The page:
In the mid-1800s, with Spiritualism at its height in the US, a photographer named William H. Mumler started creating spirit photographs, duping the people of Boston (and New York) into believing that the ghosts of their loved ones appeared standing next to them in studio portraits. At the height of the Civil War, with many losing family and friends on the battlefield, Mumler’s spirit photographs became a sensation, even at the wholly unreasonable price of $10 per siting (about $300 today). Peter Manseau’s The Apparitionists: A Tale of Phantoms, Fraud, Photography, and the Man Who Captured Lincoln’s Ghost tells Mumler’s story along with the tangental and interconnected tales of a whole cast of characters, each more intriguing than the next — including a smattering of mediums, Mary Todd Lincoln, charlatan extraordinaire P.T. Barnum, Samuel Morse (inventor of Morse code), and fellow photographers and sometimes rivals Jeremiah Gurney, Mathew Brady, and Alexander Gardner.
The book paints a compelling social landscape of what appears to have been a golden age of the swindler. Although the writing is at times self-indulgent — the narrative jumping back and forth in time with each dozen-page chapter and Mumler’s 1869 trial for fraud appearing in the form of a transcript fit for a movie — the extremely well-researched and fascinating stories that come out of it leave the reader wondering how people could have possibly been so easily tricked by what we now know to be double exposures and other very simple methods of photographic manipulation. Of course, photography itself was still in its infancy, and when you add grief and Spiritualism to the equation, there’s no telling just how far the human mind is willing to go to make some sort of sense out of the afterlife. Even 150 years later, we’re still dealing with some of these same issues, which perhaps is why there’s been such a resurgence in interest in spirit photography in the past several years.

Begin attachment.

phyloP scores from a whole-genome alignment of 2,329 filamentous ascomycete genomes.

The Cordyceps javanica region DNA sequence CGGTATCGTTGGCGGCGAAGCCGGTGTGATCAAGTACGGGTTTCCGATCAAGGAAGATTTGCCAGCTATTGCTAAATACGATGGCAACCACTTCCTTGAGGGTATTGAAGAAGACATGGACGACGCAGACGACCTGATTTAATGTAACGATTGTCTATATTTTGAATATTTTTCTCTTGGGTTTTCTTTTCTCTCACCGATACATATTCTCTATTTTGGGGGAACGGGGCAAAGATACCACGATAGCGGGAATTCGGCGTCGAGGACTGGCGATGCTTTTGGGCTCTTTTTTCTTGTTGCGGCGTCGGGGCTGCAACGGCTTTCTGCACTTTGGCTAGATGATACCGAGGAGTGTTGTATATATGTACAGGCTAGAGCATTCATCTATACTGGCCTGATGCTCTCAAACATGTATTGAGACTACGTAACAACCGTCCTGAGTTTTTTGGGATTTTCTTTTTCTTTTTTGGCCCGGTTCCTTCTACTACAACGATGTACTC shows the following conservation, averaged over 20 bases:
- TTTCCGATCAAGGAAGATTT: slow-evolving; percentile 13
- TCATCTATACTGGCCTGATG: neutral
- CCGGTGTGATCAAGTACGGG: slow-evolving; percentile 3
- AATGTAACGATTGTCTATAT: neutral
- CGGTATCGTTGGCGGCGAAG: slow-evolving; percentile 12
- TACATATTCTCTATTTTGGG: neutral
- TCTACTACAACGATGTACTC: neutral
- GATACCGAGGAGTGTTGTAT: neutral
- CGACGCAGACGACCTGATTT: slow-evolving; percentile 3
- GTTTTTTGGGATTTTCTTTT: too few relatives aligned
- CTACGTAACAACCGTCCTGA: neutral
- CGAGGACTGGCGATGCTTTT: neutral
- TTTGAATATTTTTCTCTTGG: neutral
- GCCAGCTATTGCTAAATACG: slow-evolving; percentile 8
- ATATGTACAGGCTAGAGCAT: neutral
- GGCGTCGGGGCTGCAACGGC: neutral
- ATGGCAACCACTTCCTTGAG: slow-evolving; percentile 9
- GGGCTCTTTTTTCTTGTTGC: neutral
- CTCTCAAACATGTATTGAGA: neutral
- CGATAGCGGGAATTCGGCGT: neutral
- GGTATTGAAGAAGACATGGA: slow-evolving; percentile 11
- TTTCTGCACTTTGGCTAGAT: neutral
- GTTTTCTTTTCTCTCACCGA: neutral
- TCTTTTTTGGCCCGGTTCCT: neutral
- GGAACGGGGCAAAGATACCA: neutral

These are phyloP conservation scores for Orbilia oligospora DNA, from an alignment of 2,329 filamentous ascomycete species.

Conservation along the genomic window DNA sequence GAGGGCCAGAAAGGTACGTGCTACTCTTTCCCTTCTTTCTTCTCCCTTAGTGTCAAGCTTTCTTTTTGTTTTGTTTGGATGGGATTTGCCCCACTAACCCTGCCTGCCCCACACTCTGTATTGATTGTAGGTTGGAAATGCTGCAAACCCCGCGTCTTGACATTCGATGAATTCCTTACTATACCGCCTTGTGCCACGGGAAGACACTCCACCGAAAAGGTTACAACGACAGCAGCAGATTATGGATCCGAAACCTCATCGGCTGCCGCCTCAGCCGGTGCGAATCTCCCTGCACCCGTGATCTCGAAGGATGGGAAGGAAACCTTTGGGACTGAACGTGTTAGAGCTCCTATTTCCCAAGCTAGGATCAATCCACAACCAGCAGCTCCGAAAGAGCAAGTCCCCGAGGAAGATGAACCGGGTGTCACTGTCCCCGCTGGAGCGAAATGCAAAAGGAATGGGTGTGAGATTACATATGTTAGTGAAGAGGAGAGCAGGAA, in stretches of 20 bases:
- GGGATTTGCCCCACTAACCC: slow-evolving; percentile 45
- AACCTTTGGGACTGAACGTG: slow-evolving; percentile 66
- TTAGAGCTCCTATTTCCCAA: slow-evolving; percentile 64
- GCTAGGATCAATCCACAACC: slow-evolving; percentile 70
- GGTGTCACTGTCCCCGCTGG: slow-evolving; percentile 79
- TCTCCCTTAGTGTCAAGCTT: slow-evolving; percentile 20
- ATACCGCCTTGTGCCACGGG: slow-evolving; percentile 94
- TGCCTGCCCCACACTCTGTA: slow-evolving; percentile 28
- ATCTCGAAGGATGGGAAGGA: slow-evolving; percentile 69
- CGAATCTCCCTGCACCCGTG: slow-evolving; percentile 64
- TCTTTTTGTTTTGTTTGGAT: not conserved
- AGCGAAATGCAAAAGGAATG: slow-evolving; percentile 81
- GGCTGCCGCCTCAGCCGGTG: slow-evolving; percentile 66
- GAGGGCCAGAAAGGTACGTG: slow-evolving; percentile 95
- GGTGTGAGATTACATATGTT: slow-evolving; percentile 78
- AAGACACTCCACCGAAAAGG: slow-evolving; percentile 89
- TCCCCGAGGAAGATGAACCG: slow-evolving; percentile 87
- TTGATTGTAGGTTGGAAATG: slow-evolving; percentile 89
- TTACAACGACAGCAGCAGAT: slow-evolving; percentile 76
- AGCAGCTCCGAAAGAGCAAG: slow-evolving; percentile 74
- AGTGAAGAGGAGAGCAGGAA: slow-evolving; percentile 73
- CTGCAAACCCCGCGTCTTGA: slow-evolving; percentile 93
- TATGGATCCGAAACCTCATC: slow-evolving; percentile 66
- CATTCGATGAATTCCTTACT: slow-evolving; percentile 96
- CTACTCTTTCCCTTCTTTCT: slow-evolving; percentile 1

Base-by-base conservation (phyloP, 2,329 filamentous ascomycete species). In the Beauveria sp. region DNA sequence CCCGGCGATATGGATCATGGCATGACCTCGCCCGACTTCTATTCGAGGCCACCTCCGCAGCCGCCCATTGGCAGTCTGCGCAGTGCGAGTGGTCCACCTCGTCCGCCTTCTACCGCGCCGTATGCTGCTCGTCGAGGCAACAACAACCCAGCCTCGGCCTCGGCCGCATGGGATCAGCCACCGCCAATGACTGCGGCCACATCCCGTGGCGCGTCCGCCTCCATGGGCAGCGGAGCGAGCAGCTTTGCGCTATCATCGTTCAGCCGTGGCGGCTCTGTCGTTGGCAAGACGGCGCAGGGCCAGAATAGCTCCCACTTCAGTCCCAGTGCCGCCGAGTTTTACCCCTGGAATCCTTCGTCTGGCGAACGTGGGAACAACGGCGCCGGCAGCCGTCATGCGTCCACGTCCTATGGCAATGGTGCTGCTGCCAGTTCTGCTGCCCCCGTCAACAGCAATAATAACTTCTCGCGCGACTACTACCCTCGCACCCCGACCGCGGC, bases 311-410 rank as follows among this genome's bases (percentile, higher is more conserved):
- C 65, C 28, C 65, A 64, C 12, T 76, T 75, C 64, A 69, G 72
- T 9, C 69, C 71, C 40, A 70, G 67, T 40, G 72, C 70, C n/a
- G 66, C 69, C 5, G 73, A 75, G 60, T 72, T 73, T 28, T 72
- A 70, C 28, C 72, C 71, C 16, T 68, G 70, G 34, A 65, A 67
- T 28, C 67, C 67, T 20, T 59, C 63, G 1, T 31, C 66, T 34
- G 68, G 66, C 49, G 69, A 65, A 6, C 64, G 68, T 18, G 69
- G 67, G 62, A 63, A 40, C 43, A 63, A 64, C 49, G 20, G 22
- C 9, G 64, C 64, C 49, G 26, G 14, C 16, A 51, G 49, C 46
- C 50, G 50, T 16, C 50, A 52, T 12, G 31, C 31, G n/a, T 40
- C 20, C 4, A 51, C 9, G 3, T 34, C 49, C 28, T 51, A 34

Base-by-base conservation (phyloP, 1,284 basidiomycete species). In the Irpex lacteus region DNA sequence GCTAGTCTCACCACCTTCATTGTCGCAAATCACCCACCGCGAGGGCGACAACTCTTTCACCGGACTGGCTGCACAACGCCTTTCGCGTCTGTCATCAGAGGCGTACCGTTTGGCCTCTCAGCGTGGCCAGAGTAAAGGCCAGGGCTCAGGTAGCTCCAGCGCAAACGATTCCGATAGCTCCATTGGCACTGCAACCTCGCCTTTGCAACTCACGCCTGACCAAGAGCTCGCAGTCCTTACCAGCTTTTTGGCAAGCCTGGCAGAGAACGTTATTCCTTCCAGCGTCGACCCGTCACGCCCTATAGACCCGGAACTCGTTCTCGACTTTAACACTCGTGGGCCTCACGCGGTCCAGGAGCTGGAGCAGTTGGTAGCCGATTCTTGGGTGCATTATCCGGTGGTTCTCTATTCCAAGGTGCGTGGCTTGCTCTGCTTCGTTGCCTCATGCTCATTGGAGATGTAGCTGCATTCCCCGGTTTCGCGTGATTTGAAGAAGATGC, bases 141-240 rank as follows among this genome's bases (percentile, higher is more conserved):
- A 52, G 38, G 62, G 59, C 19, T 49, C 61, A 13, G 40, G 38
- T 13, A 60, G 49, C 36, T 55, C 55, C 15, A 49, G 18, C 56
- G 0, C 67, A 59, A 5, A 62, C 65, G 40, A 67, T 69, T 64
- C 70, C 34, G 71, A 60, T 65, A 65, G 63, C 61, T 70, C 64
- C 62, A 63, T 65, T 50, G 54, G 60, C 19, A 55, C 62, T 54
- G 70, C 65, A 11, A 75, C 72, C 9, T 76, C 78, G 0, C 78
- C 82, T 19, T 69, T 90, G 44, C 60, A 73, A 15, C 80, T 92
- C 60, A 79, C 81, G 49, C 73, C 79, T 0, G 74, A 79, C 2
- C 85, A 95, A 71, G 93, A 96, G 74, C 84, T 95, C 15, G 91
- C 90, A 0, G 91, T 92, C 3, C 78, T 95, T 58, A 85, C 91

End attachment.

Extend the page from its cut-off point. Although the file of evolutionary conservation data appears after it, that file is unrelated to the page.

Like during the Civil War, we live in an age of new technologies transforming the means of communication, allowing for a malleability of truth at a time when politics are again dividing families into polar opposite factions. A need for a new kind of faith coupled with a skepticism of previously undebated scientific theories (medicine included) has opened up a renewed interest not only in the Spiritualist histories of the past, but in some cases, even created a kind of continuation of its practices.
In an extreme example, when entrepreneur Eugenia Kuyda’s good friend, Roman Mazurenko, died suddenly in 2015, she felt an urge to keep talking to him, so she created a bot she could text with by programming in hundreds of text messages Mazurenko had sent to family and friends over the years. If this trope sounds familiar, it’s because Kudya took inspiration directly from an episode of the British TV show, Black Mirror, in which a widow communicates with a simulacrum of her recently deceased husband, taught to speak like him through uploads of all of his digital interactions (both public and private).
As Kuyda’s endeavor proves, even when we intellectually know that we’re not actually communicating with the dead, there’s still something in us that keeps up the ruse. This may also explain the sudden rise in popularity of occult practices like aura photography, which is always noted with a “For entertainment purposes only” disclaimer. And going back to the 19th-century, when Mumler was acquitted for a lack of evidence in a trial accusing him of manipulating images, Manseau leads the reader to believe the victory was at least in part due to emotional client testimony that the photographer had truly helped people in a time of need. Sometimes, even when we know we’re taking sugar pills, the placebo effect is just enough to keep us going.
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